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Human Cloning

Mar 19, 1997 11:34 PM
by DSArthur

I wrote> ... there were a number of scientists (albeit a minority) who had
reservations about developing nuclear weapons.  As history has shown, their
views did not prevail.
You replied>> Hmnnn, perhaps their views should have prevailed ....
I write> In this century alone before nuclear weapons were developed there
were two ("count 'em") Two world wars.  Have you noticed how many
world wars we've had since the dawn of the atomic age?
I wrote> ... new technologies have a way of developing a life of their own
You replied>> If this conclusion is true, who is really in control - humanity
or technology?
I write> For all practical purposes --- technology!
I wrote> ... lead, follow or get the #### out of the way.
You replied>> Whoa, definitely disagree here.  According to the above
statement, those who would like careful deliberations ... would be con-
sidered the folks who should "get the #### out of the way."
I write> Wrong, Kym!  Those are the folks who should be LEADING!
You wrote>> What about the rights of those who are cloned?
I write>  Easy question --- they will have the same rights as anyone else.
You wrote>> Is it ethical to clone someone for organs?
I write> No!
You wrote>> What reason would a woman have for carrying a clone
if it is not going to be her child?
I write> Another easy question --- the same reason(s) as any other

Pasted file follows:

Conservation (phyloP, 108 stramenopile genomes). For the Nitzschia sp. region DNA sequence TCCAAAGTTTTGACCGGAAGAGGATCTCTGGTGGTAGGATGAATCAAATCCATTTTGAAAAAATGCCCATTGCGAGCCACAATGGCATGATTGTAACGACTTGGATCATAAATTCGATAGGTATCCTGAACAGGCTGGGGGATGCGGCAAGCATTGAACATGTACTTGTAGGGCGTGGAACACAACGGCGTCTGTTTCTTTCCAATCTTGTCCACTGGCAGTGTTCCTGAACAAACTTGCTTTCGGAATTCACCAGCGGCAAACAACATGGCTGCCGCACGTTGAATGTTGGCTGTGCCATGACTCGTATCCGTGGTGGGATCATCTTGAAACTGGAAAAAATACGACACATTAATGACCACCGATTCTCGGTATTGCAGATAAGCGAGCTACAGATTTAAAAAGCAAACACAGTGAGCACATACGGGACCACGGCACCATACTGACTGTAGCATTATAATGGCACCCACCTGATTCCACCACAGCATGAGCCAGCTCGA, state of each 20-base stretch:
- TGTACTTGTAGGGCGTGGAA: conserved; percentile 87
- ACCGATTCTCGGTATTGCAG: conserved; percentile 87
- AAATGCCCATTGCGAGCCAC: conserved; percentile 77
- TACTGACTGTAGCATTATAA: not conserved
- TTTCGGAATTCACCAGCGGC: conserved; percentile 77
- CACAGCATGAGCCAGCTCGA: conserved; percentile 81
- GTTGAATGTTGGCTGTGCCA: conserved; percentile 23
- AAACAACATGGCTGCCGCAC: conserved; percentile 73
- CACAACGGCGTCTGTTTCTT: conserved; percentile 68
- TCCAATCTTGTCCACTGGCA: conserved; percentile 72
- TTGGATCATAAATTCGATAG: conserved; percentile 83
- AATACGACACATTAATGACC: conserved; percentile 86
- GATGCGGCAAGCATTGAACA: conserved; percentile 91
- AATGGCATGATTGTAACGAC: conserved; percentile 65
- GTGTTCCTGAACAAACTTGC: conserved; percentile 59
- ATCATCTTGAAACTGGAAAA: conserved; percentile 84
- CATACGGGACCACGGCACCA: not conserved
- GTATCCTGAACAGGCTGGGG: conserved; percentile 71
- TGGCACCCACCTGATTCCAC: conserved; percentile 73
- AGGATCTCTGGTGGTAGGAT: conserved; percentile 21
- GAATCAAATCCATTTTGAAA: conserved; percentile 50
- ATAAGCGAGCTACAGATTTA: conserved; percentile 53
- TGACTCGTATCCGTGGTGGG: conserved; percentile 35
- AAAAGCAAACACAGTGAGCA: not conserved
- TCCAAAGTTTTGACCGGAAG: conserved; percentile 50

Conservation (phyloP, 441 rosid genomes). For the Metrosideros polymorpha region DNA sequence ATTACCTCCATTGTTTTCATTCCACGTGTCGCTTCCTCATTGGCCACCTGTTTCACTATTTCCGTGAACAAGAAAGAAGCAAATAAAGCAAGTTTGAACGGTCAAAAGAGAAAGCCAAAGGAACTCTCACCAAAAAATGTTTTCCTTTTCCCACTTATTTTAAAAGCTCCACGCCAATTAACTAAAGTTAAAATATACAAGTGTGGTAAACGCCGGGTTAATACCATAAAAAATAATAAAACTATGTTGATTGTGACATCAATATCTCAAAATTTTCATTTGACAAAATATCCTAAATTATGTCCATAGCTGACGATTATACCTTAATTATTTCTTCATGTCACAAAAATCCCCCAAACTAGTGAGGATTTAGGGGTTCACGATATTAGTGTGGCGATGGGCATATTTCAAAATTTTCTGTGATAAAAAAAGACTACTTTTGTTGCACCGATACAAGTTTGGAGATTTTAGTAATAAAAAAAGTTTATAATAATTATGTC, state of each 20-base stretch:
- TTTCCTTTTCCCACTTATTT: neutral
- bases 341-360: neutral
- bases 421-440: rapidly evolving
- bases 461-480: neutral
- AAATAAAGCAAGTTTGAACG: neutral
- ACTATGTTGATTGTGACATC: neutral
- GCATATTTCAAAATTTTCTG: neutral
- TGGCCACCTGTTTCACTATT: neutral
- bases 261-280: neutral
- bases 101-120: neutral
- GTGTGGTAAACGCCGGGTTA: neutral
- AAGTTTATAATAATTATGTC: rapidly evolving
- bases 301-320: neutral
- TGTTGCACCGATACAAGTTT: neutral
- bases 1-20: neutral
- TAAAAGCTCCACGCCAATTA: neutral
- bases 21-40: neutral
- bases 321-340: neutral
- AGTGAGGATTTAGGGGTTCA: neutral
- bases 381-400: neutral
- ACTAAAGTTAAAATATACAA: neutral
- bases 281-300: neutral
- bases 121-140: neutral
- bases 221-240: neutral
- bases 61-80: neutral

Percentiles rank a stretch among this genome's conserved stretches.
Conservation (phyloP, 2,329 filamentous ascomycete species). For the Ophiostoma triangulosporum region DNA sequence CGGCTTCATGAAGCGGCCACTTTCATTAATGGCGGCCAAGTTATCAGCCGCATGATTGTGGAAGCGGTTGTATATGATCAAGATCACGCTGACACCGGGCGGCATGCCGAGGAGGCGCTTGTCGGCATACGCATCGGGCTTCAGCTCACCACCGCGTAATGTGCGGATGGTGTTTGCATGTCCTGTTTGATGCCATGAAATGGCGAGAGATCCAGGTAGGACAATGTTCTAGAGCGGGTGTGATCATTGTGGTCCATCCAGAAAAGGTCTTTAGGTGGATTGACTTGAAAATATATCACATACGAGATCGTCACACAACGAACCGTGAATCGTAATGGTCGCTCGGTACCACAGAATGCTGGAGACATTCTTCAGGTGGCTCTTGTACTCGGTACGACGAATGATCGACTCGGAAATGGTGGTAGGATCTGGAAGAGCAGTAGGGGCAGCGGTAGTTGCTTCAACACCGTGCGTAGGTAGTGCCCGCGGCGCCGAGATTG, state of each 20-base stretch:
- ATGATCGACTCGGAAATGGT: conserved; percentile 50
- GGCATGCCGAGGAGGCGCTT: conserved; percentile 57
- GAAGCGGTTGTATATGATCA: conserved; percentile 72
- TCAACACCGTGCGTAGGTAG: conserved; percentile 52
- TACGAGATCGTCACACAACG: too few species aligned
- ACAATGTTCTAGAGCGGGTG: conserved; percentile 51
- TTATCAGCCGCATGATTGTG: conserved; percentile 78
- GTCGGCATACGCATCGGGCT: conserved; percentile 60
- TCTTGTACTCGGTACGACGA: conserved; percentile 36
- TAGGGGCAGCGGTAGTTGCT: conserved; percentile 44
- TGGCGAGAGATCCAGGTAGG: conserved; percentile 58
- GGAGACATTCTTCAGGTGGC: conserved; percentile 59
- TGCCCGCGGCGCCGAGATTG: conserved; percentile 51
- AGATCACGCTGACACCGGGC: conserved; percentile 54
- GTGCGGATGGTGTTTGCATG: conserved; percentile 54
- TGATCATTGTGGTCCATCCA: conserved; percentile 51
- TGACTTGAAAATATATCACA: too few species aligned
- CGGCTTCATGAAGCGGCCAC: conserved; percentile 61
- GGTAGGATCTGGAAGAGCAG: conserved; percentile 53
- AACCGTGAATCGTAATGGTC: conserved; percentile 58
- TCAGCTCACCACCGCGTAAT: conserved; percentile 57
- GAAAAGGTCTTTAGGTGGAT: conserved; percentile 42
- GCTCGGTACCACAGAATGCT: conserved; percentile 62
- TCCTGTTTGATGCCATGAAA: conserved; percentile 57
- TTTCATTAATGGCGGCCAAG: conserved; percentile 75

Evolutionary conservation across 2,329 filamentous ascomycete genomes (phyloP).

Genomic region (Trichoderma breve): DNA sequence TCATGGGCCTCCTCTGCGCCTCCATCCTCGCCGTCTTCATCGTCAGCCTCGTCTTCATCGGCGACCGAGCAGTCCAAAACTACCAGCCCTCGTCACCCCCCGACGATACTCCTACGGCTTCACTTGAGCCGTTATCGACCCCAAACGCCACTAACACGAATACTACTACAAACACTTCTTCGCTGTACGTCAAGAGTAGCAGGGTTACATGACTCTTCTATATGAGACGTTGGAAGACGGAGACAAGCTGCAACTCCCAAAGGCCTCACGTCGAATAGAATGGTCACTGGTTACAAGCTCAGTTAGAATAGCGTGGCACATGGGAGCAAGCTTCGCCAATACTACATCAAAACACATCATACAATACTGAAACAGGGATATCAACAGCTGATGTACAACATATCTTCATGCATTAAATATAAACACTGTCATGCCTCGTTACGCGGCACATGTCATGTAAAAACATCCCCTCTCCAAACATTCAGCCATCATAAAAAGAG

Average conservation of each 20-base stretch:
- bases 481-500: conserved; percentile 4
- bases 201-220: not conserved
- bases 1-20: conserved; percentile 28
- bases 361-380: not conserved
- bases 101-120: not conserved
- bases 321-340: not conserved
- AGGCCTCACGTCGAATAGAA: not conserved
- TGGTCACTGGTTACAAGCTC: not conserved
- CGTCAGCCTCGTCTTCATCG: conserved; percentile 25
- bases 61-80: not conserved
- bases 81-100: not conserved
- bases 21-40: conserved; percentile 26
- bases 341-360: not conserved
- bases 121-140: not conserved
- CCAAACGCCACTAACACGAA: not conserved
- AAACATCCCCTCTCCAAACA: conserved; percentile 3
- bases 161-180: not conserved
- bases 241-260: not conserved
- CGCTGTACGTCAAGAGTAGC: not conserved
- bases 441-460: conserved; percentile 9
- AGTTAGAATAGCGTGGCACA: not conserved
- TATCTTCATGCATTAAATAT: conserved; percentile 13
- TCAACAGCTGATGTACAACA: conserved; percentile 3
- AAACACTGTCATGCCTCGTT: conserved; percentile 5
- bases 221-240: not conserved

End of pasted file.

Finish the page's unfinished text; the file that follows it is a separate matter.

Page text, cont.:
surrogate mother.
You wrote>> How will society treat those who have been cloned?
I write> Hopefully, the same as everybody else.
You wrote>> Are parents who want clones of themselves really
having children for the "right" reason?
I write> Who are we to mandate (to them or anyone else) what
the "right" reason is?
You wrote>> Who will have access to cloning technology ---
only the rich ...?
I write> This is another new technology.  The same rules apply
as for any other new technology.
You wrote>> What reason could there be for cloning a human?
I write> Certainly more reason than there is for knowingly
conceiving by natural means genetically defective babies.
You wrote>> Isn't this going to really mess with the gene pool?
I write> Your first tough question, Kym (all the others were"softballs").
Genetic diversity is obviously a factor that needs to be carefully
considered as cloning technology develops.
You wrote>> Who "owns" the clones?
I write> Who "owns" anybody else? (same answer for both questions).
You wrote>> Is cloning animals according to laboratory medical/
scientific needs and experiments really ethical?
I write (sigh)> Back to the easy questions again.  Of course it is!  It is
no more unethical than for naturally conceived laboratory animals.

   Don't be discouraged, Kym.  I happen to agree completely with
your closing paragraph.  Also, you at least seem to be examining
the cloning issue in some depth --- which is more than most people
are doing at the present time.

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